Obviously, research funding is run differently in different countries – not only with regard to the amount of money you will be able to get (or the chances that you get any), but also with regard to the scope of fundable projects. I guess that every major country has at least one funding agency responsible for various kinds of biomedical research. In addition, there are several funding opportunities with a more limited scope, e.g. restricted to projects in a particular disease area. As we all know, over a longer time period there is a good chance that research directions stray from the original path. It is interesting to observe what happens when there is the danger of leaving the area deemed acceptable by the funding body.
I have witnessed at least one major conflict of this type myself. Several years ago, I was working at a cancer research institute, which largely depended on money coming from cancer charities and from donations of cancer victims (or their relatives). At this time, there was a lot of high-level research going on at that place, in areas like genetics, cell biology, bioinformatics (I admit to being biased), virology, and others. Over the time, money started to run low, and at one point all PIs saw themselves confronted by a reviewing panel chaired by charity people, former cancer patients and wealthy relatives of cancer victims. Soon it became clear that the number of cancer cures made possible through research at this institute was extremely close to zero. The institute’s publication output, while quite good by national standards, tended to be in journals with words like ‘nature’, ‘science’ and ‘cell’ in the title, while ‘cancer’ titles were clearly underrepresented. Strangely, though, the researchers didn’t even feel bad about it. Finally, the research topics caused many raised eyebrows – several groups were working on yeast, which doesn’t even get cancer !
I should say that I am not taking sides here, the arguments from both groups made perfect sense. The money donors either had their own cancer experiences or at least represented people who had. They expected to get some ‘real’ cancer research for their money, not that basic research stuff that seemed to be going on in the institute. On the other hand, most groups had a quite good justification for what they were doing. The yeast groups were studying cell cycle and DNA damage pathways, which are obviously pertinent to cancer research. Obvious to me, this is, but not necessarily obvious to the charity people who expected to see tumor masses growing on petri dishes – possibly being magically shrunken by some wonder drug (the tumors, not the dishes). I am not totally sure how this discussion ended – I left the institute while the battle was still raging. But when I looked it up recently, I found that most of the yeast groups are still there, so I guess they must have found a solution.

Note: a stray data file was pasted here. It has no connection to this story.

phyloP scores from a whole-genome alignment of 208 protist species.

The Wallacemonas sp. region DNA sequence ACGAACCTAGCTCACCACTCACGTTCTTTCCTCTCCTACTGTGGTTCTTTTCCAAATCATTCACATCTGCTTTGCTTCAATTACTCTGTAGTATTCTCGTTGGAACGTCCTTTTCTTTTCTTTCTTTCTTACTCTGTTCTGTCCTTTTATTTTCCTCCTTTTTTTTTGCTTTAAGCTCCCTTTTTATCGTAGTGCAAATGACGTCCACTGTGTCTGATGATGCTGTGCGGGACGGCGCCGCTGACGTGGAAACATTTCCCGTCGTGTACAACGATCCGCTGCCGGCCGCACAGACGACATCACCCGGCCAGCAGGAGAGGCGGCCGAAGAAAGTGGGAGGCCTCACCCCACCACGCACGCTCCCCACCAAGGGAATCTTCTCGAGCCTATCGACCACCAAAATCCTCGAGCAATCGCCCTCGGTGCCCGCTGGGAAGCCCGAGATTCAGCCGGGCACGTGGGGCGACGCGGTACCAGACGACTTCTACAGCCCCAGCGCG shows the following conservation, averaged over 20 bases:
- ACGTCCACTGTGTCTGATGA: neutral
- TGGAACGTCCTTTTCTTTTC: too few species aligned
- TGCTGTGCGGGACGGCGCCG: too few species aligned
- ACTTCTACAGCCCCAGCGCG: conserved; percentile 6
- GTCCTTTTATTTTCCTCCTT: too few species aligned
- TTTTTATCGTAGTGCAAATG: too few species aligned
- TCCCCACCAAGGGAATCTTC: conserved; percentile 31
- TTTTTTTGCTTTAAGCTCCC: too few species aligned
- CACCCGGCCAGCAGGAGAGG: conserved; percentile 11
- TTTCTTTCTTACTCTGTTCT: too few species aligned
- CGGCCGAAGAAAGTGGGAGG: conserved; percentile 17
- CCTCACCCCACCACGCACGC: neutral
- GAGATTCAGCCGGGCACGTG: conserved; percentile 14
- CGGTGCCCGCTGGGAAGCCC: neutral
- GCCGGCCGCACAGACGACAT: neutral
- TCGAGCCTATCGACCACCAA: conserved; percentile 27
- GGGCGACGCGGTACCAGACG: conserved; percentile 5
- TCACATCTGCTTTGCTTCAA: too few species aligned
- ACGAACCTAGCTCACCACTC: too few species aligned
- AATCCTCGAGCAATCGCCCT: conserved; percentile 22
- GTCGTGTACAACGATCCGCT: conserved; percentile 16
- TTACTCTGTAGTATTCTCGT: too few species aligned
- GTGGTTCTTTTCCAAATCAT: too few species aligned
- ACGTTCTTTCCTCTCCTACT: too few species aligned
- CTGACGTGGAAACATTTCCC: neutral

At other places, things seem to be quite different. It happens quite frequently that I see papers acknowledging funds from sources that make me wonder: why the heck are those guys are giving money for this kind of project? It always has been a mystery to me why of all things the US Department of Energy runs its own genome sequencing center. A while ago, I think I read a statement by somebody saying that the DoE plans to exploit strange microorganisms for energy generation or such. However, when I look at their latest sequencing projects, I ask myself who suggested that Xenopus tropicalis or Nematostella vectensis could be useful for that purpose.
Today, I saw an even stranger example. DARPA, the research agency of the US Department of Defense (DoD) seems to be funding a program for identifying and studying the Fundamental Laws of Biology. To give you an impression of what this project is about, here is a quote from their web page:
The initial phase of the Program focuses on identifying key fundamental problems in biology and promising innovative mathematical techniques to approach these problems. Later phases will translate this new mathematical language into testable theories of biological phenomenon with the goal of establishing fundamental, predictive laws of biology.
It is probably hard to go more basic in the way of basic research. I cannot help it, but I find the thought of US defense researchers tackling the ‘fundamental laws of biology’ kind of scary. I also wonder how the scientists convinced the DoD to allocate money for this project from their tight budget, instead of doing useful things like defending homeland security or …. (I deleted several nasty comments here, because I vowed to not talk politics on this blog) . But wait, here is the rationale, right on their web page:
The Program will impact DoD and national security by developing a rational and predictive basis for doing biological research to combat bioterrorism, maintain healthy personnel, and discover new vaccines and medicines.
Ok, this explains everything. Combating bioterrorism and maintaining healthy soldiers through fundamental laws of biology. What a brilliant scheme. But again, there is no doubt about it: a dollar spent on fundamental biology is better than one spent on combating Iraq.
P.S. The project acronym “FunBio” also strikes me as strange in a DoD context.
Note added in proof: Tree of Life blogger and Open Access advocate Jonathan A. Eisen seems to be involved in FunBio, maybe I should ask him about the connection between fundamental laws of biology and national security.